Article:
One man from Oregon had, after working through the winter and spring, “brought out 53 pounds of dust.” Another miner “came out at the same time with 39 pounds of dust.” At that time, the Oregon man’s gold would have been worth $12-14 thousand … over $1.1 million at current prices. The other’s dust would be worth over $850 thousand at today’s prices. Not bad for a few months work!
The report also said, “The miners on the bars of Snake river are doing well, and the reports from them are encouraging. They are confident many miners will find profitable employment there next winter.”
Over the years, prospectors found gold at many places along the Snake River itself, generally where tributaries entered the main steam. However, hardly anyone made much money in those endeavors because Snake River dust was exceedingly fine – almost like flour – and extraordinarily difficult to recover.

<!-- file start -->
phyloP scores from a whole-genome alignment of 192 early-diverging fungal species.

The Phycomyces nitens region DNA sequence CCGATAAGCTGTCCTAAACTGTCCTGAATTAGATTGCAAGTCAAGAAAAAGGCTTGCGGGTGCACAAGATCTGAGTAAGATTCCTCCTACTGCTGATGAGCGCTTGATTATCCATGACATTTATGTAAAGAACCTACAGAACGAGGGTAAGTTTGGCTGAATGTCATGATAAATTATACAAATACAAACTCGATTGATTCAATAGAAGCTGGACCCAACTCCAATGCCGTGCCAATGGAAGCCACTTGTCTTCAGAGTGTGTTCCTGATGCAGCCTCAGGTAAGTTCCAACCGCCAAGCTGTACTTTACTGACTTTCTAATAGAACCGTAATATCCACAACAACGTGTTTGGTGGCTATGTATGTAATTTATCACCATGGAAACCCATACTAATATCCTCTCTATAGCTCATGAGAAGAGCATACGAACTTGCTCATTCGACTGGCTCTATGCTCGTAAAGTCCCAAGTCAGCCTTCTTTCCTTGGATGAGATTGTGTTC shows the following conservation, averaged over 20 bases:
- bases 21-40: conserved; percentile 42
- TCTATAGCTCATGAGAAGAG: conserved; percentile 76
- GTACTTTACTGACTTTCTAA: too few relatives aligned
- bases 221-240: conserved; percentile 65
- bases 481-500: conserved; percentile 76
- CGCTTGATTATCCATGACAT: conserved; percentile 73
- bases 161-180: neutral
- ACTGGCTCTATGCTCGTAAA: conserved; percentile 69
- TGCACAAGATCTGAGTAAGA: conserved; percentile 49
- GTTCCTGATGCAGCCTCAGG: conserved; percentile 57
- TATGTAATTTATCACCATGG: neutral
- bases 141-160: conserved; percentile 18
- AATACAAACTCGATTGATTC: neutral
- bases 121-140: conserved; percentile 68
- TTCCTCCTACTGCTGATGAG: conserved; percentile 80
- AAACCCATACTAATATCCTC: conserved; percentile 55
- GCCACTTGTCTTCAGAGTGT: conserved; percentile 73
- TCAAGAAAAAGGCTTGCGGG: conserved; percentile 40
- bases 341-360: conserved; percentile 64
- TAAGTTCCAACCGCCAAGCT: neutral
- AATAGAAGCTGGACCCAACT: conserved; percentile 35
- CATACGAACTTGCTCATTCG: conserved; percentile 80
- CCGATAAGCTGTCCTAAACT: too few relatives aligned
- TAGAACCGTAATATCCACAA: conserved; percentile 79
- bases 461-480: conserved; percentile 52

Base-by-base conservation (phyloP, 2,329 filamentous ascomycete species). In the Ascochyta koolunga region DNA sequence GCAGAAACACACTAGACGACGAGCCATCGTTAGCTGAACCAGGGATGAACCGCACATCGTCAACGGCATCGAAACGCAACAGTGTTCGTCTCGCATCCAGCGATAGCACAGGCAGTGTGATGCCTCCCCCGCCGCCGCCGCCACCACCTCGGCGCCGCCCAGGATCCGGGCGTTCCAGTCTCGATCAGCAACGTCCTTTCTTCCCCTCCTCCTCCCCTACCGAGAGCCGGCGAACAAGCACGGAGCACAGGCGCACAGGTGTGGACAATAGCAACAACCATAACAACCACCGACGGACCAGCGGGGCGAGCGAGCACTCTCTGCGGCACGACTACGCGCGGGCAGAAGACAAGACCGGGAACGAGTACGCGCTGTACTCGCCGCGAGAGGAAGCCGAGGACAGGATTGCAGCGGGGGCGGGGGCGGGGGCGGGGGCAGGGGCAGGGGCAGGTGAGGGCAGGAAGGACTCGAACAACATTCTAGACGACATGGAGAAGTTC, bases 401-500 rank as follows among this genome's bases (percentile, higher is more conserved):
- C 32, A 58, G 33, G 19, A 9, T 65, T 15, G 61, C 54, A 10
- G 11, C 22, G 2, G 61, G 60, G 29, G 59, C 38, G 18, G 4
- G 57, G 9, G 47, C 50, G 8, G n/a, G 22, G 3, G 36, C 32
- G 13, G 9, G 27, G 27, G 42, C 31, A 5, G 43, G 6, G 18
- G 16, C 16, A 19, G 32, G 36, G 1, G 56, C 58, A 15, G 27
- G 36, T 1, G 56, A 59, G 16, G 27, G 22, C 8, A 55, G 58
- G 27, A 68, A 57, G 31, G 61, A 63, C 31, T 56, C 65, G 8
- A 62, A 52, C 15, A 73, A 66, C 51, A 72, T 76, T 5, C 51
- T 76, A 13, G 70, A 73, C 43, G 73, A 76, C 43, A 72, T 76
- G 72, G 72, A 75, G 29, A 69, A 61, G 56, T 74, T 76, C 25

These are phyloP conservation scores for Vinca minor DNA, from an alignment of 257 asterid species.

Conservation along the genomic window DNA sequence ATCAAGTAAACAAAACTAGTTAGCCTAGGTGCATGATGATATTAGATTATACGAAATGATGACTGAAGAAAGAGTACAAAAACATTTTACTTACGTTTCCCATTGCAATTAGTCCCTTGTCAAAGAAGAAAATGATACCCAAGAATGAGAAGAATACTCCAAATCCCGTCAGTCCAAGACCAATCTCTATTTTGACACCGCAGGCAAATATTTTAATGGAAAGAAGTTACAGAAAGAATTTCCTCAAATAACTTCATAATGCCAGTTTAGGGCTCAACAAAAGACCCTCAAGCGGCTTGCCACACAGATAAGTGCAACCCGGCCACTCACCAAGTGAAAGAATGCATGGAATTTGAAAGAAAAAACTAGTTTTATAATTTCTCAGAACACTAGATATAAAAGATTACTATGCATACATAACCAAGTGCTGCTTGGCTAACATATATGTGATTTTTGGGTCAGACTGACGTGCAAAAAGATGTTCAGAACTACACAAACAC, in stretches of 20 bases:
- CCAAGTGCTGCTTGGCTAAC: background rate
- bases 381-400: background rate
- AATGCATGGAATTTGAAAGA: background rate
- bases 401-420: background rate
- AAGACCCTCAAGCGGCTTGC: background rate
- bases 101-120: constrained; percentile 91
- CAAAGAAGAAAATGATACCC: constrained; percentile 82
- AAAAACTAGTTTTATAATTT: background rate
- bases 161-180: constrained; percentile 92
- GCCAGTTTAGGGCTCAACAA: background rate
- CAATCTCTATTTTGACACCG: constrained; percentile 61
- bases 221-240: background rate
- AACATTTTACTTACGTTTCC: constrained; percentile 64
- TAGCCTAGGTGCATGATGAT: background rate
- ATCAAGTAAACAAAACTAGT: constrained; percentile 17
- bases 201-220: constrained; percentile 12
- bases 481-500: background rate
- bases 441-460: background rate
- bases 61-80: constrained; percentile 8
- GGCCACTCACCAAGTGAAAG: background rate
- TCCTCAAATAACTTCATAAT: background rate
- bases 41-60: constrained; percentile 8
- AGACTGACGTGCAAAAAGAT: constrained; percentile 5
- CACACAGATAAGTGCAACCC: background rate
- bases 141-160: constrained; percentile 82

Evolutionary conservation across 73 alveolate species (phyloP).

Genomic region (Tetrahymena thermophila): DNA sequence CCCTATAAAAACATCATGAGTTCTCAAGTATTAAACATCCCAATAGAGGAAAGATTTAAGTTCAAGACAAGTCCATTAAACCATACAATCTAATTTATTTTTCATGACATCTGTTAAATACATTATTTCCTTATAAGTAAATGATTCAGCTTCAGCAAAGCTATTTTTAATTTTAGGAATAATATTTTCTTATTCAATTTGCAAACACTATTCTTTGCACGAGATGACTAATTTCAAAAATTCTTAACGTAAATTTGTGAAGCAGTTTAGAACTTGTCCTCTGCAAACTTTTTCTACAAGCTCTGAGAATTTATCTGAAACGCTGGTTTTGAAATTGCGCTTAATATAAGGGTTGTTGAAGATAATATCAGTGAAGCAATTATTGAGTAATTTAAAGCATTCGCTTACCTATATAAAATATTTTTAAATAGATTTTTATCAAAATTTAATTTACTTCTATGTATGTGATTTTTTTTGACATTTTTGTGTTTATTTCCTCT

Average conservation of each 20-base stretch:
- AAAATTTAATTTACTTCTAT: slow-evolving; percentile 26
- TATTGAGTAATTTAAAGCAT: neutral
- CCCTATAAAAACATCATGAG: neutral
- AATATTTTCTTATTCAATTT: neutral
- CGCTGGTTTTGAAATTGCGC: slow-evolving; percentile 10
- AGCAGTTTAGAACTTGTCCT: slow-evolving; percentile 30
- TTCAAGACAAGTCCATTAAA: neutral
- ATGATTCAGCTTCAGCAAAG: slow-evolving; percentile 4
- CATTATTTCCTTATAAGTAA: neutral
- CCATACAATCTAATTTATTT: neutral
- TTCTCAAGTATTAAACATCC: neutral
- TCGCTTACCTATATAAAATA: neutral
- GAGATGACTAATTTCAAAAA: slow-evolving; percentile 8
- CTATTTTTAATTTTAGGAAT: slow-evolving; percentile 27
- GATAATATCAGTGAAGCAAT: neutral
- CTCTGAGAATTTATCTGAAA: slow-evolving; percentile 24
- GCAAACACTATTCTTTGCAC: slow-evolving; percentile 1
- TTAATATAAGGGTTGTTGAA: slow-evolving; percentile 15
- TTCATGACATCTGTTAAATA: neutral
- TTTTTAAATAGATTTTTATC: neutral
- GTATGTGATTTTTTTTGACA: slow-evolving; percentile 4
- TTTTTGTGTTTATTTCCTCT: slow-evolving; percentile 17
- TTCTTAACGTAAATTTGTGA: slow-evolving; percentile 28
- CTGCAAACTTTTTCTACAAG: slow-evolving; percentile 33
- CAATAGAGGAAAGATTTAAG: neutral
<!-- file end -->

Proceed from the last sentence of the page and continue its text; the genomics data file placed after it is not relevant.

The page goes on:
Almost in passing, the report observed, “At Placerville and Bannock City there is quite a spirit of rivalry on the subject of the location of the capital of Idaho Territory. The idea that Lewiston has any claims is generally ignored altogether.”
Of course, that attitude made perfect sense. By this time, the population of Lewiston had dropped to a few hundred, while the two Basin towns had ballooned to several thousand each.
|Elk City, Later. Idaho State Historical Society|
The Bulletin also had news from further north. A correspondent reported, “Six ditches have been dug during the last winter in the vicinity of Elk City, and are now furnishing water to the miners. The shortest of them is three miles, and the longest nine.” As could be expected, “The miners are doing much better than before the ditches were completed.”
“Items from the North,” Evening Bulletin, San Francisco, California (May 29, 1863).